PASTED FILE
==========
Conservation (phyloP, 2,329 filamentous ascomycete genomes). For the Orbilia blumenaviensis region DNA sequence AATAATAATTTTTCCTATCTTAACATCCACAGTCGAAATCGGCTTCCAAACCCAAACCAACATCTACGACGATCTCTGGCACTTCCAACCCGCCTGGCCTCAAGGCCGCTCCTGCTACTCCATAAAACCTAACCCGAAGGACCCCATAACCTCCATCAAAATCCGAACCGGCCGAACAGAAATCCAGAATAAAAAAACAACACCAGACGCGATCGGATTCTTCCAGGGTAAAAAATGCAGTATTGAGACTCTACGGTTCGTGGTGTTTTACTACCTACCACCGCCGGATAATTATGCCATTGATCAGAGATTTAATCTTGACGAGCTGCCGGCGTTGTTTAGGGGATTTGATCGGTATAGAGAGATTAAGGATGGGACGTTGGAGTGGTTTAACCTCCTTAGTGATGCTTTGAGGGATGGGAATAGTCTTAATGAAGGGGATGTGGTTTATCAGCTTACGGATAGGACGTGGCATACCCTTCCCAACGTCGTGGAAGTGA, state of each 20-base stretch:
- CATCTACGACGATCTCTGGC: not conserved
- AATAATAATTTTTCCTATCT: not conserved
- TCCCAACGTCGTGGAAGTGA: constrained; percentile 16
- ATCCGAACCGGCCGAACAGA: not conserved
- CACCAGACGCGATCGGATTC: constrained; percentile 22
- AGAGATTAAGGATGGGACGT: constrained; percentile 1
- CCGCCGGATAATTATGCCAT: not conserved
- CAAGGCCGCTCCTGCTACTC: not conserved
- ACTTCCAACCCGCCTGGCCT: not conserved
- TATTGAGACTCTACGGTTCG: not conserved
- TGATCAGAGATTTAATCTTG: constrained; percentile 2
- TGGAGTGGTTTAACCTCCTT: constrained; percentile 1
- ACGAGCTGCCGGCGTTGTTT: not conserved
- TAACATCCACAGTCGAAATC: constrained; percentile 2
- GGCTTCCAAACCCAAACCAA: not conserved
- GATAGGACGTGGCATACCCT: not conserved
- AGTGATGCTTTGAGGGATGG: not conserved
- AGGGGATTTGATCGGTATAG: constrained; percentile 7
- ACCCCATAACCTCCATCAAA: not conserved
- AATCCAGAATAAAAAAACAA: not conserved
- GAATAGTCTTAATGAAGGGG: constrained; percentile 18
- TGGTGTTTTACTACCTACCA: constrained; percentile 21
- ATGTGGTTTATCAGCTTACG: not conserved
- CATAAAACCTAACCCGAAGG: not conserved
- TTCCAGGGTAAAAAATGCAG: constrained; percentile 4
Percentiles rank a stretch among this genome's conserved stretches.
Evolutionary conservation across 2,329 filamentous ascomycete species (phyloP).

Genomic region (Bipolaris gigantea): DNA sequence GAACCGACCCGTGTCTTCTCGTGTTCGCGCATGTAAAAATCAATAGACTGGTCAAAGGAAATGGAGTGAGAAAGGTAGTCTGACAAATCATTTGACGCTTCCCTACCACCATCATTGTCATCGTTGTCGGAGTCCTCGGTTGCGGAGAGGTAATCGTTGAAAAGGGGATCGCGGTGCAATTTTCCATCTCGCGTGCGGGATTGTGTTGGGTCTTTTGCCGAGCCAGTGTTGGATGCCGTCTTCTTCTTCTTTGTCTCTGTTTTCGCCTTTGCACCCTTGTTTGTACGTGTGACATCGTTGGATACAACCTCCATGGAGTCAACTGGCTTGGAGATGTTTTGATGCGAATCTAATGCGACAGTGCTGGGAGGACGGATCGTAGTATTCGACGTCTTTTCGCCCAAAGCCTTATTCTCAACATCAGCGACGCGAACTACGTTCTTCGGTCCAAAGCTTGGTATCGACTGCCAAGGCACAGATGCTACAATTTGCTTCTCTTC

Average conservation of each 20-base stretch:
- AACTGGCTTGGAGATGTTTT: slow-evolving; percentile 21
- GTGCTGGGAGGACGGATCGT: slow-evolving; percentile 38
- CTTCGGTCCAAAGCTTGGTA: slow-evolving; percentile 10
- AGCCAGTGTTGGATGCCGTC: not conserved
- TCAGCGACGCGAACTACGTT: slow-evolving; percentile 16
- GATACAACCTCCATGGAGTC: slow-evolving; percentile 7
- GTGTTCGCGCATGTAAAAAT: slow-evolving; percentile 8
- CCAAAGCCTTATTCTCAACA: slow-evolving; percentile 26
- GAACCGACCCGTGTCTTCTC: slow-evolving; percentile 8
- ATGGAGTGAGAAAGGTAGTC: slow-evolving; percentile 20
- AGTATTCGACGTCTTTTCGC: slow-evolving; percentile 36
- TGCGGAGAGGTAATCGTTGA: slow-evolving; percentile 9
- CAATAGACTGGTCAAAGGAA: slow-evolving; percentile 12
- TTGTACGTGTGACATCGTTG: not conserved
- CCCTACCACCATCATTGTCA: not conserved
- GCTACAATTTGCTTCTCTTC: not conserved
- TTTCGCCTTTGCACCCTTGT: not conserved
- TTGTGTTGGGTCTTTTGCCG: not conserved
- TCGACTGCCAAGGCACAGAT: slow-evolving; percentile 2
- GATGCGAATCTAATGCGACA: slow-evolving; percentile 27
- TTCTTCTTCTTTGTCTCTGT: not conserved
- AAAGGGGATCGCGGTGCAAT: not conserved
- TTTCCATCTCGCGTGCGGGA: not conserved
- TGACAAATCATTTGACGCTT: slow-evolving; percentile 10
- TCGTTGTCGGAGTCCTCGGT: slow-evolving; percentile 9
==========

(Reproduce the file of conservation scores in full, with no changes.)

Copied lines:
Conservation (phyloP, 2,329 filamentous ascomycete genomes). For the Orbilia blumenaviensis region DNA sequence AATAATAATTTTTCCTATCTTAACATCCACAGTCGAAATCGGCTTCCAAACCCAAACCAACATCTACGACGATCTCTGGCACTTCCAACCCGCCTGGCCTCAAGGCCGCTCCTGCTACTCCATAAAACCTAACCCGAAGGACCCCATAACCTCCATCAAAATCCGAACCGGCCGAACAGAAATCCAGAATAAAAAAACAACACCAGACGCGATCGGATTCTTCCAGGGTAAAAAATGCAGTATTGAGACTCTACGGTTCGTGGTGTTTTACTACCTACCACCGCCGGATAATTATGCCATTGATCAGAGATTTAATCTTGACGAGCTGCCGGCGTTGTTTAGGGGATTTGATCGGTATAGAGAGATTAAGGATGGGACGTTGGAGTGGTTTAACCTCCTTAGTGATGCTTTGAGGGATGGGAATAGTCTTAATGAAGGGGATGTGGTTTATCAGCTTACGGATAGGACGTGGCATACCCTTCCCAACGTCGTGGAAGTGA, state of each 20-base stretch:
- CATCTACGACGATCTCTGGC: not conserved
- AATAATAATTTTTCCTATCT: not conserved
- TCCCAACGTCGTGGAAGTGA: constrained; percentile 16
- ATCCGAACCGGCCGAACAGA: not conserved
- CACCAGACGCGATCGGATTC: constrained; percentile 22
- AGAGATTAAGGATGGGACGT: constrained; percentile 1
- CCGCCGGATAATTATGCCAT: not conserved
- CAAGGCCGCTCCTGCTACTC: not conserved
- ACTTCCAACCCGCCTGGCCT: not conserved
- TATTGAGACTCTACGGTTCG: not conserved
- TGATCAGAGATTTAATCTTG: constrained; percentile 2
- TGGAGTGGTTTAACCTCCTT: constrained; percentile 1
- ACGAGCTGCCGGCGTTGTTT: not conserved
- TAACATCCACAGTCGAAATC: constrained; percentile 2
- GGCTTCCAAACCCAAACCAA: not conserved
- GATAGGACGTGGCATACCCT: not conserved
- AGTGATGCTTTGAGGGATGG: not conserved
- AGGGGATTTGATCGGTATAG: constrained; percentile 7
- ACCCCATAACCTCCATCAAA: not conserved
- AATCCAGAATAAAAAAACAA: not conserved
- GAATAGTCTTAATGAAGGGG: constrained; percentile 18
- TGGTGTTTTACTACCTACCA: constrained; percentile 21
- ATGTGGTTTATCAGCTTACG: not conserved
- CATAAAACCTAACCCGAAGG: not conserved
- TTCCAGGGTAAAAAATGCAG: constrained; percentile 4
Percentiles rank a stretch among this genome's conserved stretches.
Evolutionary conservation across 2,329 filamentous ascomycete species (phyloP).

Genomic region (Bipolaris gigantea): DNA sequence GAACCGACCCGTGTCTTCTCGTGTTCGCGCATGTAAAAATCAATAGACTGGTCAAAGGAAATGGAGTGAGAAAGGTAGTCTGACAAATCATTTGACGCTTCCCTACCACCATCATTGTCATCGTTGTCGGAGTCCTCGGTTGCGGAGAGGTAATCGTTGAAAAGGGGATCGCGGTGCAATTTTCCATCTCGCGTGCGGGATTGTGTTGGGTCTTTTGCCGAGCCAGTGTTGGATGCCGTCTTCTTCTTCTTTGTCTCTGTTTTCGCCTTTGCACCCTTGTTTGTACGTGTGACATCGTTGGATACAACCTCCATGGAGTCAACTGGCTTGGAGATGTTTTGATGCGAATCTAATGCGACAGTGCTGGGAGGACGGATCGTAGTATTCGACGTCTTTTCGCCCAAAGCCTTATTCTCAACATCAGCGACGCGAACTACGTTCTTCGGTCCAAAGCTTGGTATCGACTGCCAAGGCACAGATGCTACAATTTGCTTCTCTTC

Average conservation of each 20-base stretch:
- AACTGGCTTGGAGATGTTTT: slow-evolving; percentile 21
- GTGCTGGGAGGACGGATCGT: slow-evolving; percentile 38
- CTTCGGTCCAAAGCTTGGTA: slow-evolving; percentile 10
- AGCCAGTGTTGGATGCCGTC: not conserved
- TCAGCGACGCGAACTACGTT: slow-evolving; percentile 16
- GATACAACCTCCATGGAGTC: slow-evolving; percentile 7
- GTGTTCGCGCATGTAAAAAT: slow-evolving; percentile 8
- CCAAAGCCTTATTCTCAACA: slow-evolving; percentile 26
- GAACCGACCCGTGTCTTCTC: slow-evolving; percentile 8
- ATGGAGTGAGAAAGGTAGTC: slow-evolving; percentile 20
- AGTATTCGACGTCTTTTCGC: slow-evolving; percentile 36
- TGCGGAGAGGTAATCGTTGA: slow-evolving; percentile 9
- CAATAGACTGGTCAAAGGAA: slow-evolving; percentile 12
- TTGTACGTGTGACATCGTTG: not conserved
- CCCTACCACCATCATTGTCA: not conserved
- GCTACAATTTGCTTCTCTTC: not conserved
- TTTCGCCTTTGCACCCTTGT: not conserved
- TTGTGTTGGGTCTTTTGCCG: not conserved
- TCGACTGCCAAGGCACAGAT: slow-evolving; percentile 2
- GATGCGAATCTAATGCGACA: slow-evolving; percentile 27
- TTCTTCTTCTTTGTCTCTGT: not conserved
- AAAGGGGATCGCGGTGCAAT: not conserved
- TTTCCATCTCGCGTGCGGGA: not conserved
- TGACAAATCATTTGACGCTT: slow-evolving; percentile 10
- TCGTTGTCGGAGTCCTCGGT: slow-evolving; percentile 9